How to Install Rustic Shiplap Cladding
Posted 3/14/2019 by Cassie Klitzke
Installing Rustic Collection shiplap can be a quick and easy process if you take the right steps to prepare. We created step by step instructions on installing rustic shiplap so you’ll be 100% confident that you have the tools and knowledge for the job.
- Caulk gun
- Construction adhesive
- Dust mask
- Hammer or brad nailer
- Jigsaw or small hand saw
- Miter saw or miter box
- Roller brush and Pan
- Safety glasses
- Tape measure
Step 1: Calculate Square Footage
Calculating the square footage of your wall (or ceiling) can be done by measuring the height and the width, then multiplying those two numbers. Once you have the square footage, you will need to figure out the square footage of the boards so you know how many boards you will need to complete your project. If you are not sure of the square footage of your boards, head over to the product pages to find a breakdown of shiplap square footages for 8-foot-length boards.
We have a coverage calculator as well to help determine how many kits are needed based on the square footage of your project area. It is always recommended to buy 10% more than you need to allow for consistent color of boards and in case you encounter some errors when installing.
Step 2: Before Installation
Allow the shiplap to acclimate for several days prior to installation in the room in which it will be installed. Variances in temperature and moisture between the storage and application areas have a negative effect on the finished appearance if the product doesn't adjust to room conditions prior to installation. As wood dries, a slight joint may open up. It is recommended to paint the surface behind the wood a dark color.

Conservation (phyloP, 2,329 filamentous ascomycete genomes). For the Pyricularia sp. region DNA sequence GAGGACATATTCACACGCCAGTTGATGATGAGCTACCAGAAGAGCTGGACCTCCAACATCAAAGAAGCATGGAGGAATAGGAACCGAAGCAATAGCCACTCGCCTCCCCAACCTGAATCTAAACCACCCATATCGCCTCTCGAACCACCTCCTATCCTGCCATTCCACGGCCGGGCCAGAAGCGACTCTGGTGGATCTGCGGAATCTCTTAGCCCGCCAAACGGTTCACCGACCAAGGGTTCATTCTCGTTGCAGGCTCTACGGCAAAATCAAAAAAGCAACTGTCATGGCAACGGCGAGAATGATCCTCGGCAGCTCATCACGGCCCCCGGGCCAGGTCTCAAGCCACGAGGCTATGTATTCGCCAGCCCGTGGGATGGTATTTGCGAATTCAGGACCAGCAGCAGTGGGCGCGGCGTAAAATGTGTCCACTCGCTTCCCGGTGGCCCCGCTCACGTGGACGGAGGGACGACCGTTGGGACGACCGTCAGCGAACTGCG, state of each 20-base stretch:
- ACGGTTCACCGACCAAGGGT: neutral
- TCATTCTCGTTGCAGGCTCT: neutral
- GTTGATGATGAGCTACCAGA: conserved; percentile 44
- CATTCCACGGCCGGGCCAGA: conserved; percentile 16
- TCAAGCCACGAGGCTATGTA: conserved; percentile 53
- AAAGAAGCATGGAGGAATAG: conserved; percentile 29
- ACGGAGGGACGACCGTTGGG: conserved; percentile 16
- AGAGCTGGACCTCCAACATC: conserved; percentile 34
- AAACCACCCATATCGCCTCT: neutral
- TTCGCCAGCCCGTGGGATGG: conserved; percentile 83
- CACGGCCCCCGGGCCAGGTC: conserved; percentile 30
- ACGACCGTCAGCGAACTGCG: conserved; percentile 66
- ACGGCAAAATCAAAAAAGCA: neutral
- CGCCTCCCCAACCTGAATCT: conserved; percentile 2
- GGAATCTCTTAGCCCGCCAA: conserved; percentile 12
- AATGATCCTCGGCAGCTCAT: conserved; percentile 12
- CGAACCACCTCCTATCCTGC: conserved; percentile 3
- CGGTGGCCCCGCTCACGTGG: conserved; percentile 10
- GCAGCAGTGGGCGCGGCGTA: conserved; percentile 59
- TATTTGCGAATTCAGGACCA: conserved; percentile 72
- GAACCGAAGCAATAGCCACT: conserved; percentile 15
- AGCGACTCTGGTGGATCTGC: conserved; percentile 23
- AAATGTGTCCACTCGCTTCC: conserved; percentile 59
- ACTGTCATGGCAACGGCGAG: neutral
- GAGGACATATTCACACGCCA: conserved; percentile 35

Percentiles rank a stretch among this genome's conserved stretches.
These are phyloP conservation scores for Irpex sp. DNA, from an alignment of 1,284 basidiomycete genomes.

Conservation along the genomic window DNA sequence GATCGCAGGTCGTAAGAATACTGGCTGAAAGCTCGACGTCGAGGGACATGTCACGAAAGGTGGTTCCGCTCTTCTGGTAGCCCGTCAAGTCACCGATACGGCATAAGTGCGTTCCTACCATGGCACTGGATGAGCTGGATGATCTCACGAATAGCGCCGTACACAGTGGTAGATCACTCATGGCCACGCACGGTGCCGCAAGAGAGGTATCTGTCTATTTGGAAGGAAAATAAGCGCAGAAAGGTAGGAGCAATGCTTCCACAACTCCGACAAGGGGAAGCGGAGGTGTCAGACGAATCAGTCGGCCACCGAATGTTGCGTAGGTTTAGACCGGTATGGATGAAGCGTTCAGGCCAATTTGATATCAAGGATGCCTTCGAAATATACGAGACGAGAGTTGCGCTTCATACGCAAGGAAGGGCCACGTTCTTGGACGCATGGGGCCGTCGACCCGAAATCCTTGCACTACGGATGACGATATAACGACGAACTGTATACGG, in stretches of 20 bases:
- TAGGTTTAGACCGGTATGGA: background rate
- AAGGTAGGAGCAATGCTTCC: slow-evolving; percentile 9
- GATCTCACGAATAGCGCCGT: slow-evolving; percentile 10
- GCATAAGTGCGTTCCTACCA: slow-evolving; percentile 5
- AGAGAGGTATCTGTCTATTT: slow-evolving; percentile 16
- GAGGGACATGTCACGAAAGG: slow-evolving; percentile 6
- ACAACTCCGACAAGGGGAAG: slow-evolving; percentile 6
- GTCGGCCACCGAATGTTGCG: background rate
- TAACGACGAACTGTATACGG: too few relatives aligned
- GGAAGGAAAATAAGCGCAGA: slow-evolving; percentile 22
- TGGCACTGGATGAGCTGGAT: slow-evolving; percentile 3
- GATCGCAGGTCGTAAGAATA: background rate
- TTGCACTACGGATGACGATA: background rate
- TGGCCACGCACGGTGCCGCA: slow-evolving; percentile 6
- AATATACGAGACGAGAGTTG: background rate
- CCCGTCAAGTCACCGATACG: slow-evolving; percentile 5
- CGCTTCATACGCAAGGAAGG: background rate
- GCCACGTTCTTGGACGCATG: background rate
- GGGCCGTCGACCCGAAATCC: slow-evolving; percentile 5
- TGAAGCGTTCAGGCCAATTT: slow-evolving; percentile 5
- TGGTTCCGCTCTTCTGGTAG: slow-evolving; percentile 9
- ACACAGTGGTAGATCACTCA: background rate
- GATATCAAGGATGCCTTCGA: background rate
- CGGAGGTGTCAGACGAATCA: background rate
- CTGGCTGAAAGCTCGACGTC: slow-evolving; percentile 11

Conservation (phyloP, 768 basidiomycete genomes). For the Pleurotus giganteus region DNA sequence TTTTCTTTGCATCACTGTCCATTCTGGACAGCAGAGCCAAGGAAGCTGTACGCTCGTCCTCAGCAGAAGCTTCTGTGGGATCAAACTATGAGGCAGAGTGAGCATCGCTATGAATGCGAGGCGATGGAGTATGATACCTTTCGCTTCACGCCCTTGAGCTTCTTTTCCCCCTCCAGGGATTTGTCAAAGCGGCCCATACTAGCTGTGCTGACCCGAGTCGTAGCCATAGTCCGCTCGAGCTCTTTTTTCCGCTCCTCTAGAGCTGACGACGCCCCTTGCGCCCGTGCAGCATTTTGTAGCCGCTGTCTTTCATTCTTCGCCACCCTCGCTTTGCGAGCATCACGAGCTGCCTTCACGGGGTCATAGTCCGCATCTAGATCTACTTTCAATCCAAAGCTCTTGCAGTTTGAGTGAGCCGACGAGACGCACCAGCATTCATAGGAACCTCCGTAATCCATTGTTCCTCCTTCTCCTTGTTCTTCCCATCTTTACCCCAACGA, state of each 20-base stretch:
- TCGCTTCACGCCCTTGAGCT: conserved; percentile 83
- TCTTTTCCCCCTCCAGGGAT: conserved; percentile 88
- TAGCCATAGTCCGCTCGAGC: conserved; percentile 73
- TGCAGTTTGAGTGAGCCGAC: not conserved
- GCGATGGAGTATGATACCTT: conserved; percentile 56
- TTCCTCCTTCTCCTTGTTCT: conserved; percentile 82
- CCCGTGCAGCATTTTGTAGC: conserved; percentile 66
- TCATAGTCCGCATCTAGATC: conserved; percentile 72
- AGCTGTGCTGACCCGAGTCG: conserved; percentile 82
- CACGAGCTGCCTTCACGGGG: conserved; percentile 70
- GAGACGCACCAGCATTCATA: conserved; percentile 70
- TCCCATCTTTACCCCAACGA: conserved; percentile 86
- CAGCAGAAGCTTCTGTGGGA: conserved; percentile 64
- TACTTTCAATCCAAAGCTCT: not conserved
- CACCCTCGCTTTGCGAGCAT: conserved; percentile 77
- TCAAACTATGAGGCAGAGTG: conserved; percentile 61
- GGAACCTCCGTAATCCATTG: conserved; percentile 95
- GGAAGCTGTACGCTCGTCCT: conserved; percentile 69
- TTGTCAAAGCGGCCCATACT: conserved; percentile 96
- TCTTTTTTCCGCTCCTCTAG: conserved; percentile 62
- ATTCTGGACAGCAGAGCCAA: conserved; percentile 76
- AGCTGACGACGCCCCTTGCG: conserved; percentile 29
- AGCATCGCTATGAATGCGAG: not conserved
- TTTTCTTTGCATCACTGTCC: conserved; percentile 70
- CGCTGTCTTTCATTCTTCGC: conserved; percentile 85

Step 3: Prepare the Surface
Prepare the surface of the wall for installation by removing any nails and outlet covers. We also recommend thoroughly cleaning the surface of the wall with soapy water.
Step 4: Locate your Studs
For horizontal installation locate the studs along the wall and mark them with a level.
Step 5: Begin Installation
Start from the bottom and nail directly to the wall framing when installing in a horizontal orientation. For applications where vertical orientation is desired, full-length furring strips must be installed 24 inches on center. Use standard or painted trim nails (15 or 16 gauge). Fastener length should be long enough for 1 1/4 in. - 1 1/2 in. of penetration into solid wood.
Nail through the top flange. A second nail should be placed through the bottom face of the board, approximately 1 in. from the bottom edge.
Make sure you do not nail through overlapping pieces.
Continue installing from the bottom up. Cutting boards to fit and using the leftover end to start the next row. This will help create a staggered effect along the wall.
What if my wall isn’t made of drywall or exposed studs?
When installing shiplap over plaster or hardboard, the walls need to be in moderately good condition. Construction adhesive is usually the easiest and fastest way to install wood shiplap over drywall, plaster, hardboard and even old shiplap. When applying adhesive, be sure to follow the manufacturer’s instructions. To make sure you have a tight joint when applying adhesive, use small nails to tack up and hold the shiplap in place on the drywall or plaster while the adhesive sets. Apply tack nails every two or three feet.
What should I use to cut the shiplap boards?
It is recommended that a finish blade or fine tooth saw be used when cutting to reduce splintering.
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